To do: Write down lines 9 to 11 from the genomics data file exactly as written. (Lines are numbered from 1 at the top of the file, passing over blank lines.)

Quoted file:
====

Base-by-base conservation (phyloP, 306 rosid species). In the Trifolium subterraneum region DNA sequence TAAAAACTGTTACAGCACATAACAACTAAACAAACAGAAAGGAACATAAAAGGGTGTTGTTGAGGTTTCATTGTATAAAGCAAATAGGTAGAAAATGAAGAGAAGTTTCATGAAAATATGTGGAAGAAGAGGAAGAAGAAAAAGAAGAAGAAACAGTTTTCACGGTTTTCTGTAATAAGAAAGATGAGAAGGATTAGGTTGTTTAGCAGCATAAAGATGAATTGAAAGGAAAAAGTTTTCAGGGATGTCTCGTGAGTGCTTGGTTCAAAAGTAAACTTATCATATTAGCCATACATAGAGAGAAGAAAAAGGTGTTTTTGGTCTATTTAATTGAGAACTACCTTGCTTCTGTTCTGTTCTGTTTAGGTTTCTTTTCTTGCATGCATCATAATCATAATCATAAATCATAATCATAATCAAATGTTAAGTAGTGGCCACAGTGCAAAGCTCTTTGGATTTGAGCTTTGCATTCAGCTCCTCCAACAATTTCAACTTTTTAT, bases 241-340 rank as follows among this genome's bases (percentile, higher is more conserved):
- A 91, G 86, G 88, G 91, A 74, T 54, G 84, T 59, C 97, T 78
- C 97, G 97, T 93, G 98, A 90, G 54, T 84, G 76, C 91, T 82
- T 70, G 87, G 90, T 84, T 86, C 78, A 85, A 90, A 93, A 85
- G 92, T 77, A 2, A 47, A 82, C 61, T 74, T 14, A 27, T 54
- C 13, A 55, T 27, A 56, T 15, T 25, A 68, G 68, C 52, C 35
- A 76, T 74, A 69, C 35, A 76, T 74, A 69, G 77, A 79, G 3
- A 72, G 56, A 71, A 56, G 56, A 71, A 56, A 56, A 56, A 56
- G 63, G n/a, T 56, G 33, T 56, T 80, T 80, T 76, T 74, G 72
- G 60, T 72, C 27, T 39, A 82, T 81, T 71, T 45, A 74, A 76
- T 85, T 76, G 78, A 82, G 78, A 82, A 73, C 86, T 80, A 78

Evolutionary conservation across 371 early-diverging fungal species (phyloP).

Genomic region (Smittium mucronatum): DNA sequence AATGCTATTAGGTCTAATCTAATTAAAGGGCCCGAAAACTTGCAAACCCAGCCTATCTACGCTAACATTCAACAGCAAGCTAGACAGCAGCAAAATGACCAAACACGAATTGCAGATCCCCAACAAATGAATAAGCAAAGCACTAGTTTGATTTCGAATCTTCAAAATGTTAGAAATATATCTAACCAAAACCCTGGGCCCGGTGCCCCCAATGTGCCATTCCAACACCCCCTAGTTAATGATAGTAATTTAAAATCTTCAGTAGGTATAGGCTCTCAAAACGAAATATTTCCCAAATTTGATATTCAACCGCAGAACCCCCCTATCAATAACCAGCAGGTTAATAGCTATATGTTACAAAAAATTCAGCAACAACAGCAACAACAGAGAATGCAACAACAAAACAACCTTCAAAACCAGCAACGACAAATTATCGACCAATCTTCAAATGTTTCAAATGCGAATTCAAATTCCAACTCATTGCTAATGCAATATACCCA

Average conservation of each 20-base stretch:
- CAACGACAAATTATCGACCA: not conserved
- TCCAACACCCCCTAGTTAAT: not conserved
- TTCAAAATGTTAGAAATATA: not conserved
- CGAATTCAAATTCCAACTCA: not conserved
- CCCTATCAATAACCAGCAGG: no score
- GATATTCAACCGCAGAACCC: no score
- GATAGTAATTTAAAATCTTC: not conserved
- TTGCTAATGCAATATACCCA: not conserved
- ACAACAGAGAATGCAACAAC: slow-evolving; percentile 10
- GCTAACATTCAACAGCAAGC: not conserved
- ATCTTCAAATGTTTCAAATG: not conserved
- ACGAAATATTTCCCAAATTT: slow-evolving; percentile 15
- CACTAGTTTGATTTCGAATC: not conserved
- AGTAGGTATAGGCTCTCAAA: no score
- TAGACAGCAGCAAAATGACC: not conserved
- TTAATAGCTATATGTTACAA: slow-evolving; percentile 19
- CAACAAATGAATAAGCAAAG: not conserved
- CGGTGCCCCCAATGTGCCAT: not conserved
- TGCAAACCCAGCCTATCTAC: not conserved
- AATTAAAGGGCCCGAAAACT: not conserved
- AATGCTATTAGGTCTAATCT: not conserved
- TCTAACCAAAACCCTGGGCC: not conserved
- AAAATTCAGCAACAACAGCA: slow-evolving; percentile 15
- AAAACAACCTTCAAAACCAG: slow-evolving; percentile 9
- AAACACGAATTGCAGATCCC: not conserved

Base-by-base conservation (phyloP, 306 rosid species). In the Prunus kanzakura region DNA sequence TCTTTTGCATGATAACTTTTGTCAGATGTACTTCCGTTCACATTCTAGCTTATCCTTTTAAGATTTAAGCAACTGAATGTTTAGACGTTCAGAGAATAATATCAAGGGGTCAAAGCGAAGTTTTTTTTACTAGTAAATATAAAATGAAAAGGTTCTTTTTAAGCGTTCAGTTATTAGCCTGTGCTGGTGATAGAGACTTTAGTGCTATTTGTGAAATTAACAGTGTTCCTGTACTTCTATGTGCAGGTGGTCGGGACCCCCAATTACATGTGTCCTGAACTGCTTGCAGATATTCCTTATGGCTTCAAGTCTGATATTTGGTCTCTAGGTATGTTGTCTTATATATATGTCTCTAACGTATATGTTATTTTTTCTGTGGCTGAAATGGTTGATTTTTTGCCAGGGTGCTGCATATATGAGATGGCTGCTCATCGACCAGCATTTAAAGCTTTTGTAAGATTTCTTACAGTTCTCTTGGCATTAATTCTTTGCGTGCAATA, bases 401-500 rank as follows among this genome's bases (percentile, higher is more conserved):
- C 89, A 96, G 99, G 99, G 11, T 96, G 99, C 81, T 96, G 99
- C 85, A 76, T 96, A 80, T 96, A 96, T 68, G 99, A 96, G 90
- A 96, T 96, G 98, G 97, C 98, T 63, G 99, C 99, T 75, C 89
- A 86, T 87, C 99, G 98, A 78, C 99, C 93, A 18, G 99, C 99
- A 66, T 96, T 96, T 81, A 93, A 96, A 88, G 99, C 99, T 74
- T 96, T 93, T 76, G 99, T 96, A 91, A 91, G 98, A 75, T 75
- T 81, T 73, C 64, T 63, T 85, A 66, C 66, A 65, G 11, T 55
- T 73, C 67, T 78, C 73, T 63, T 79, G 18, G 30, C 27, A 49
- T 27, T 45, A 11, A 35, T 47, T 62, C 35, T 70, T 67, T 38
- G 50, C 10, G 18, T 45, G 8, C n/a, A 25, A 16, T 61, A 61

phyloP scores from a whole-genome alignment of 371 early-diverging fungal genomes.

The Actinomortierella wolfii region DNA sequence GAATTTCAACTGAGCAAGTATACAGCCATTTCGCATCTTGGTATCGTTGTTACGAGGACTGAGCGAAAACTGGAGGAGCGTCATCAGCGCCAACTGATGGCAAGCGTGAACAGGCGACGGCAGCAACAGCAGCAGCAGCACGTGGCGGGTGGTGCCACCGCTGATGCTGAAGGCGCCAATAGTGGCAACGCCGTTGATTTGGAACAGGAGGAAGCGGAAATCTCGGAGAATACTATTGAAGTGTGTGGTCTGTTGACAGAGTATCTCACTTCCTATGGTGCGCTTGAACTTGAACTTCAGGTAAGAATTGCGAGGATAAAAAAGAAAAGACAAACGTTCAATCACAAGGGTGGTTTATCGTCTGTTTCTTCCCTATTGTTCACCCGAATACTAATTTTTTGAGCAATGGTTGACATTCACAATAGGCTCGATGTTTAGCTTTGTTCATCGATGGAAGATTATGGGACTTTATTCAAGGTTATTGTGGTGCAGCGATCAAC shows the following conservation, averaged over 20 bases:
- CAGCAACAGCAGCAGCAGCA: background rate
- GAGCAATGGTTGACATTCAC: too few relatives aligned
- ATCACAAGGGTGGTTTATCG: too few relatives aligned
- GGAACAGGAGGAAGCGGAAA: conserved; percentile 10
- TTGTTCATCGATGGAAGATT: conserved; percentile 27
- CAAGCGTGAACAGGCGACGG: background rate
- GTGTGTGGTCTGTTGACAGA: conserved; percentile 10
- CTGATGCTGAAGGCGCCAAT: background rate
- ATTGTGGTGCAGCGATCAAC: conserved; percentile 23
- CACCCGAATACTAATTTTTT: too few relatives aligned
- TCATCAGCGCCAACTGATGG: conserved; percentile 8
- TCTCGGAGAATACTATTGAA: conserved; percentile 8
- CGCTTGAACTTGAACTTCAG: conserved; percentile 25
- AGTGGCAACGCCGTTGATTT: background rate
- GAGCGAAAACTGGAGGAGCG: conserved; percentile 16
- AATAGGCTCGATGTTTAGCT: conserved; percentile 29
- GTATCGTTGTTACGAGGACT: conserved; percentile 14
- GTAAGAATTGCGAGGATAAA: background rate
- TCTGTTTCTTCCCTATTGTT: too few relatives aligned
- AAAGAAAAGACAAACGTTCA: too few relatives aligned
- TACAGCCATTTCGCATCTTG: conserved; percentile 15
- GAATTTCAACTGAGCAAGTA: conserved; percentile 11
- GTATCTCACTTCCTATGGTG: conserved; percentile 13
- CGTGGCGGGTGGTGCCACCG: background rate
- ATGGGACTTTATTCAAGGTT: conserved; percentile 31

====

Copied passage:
- G 63, G n/a, T 56, G 33, T 56, T 80, T 80, T 76, T 74, G 72
- G 60, T 72, C 27, T 39, A 82, T 81, T 71, T 45, A 74, A 76
- T 85, T 76, G 78, A 82, G 78, A 82, A 73, C 86, T 80, A 78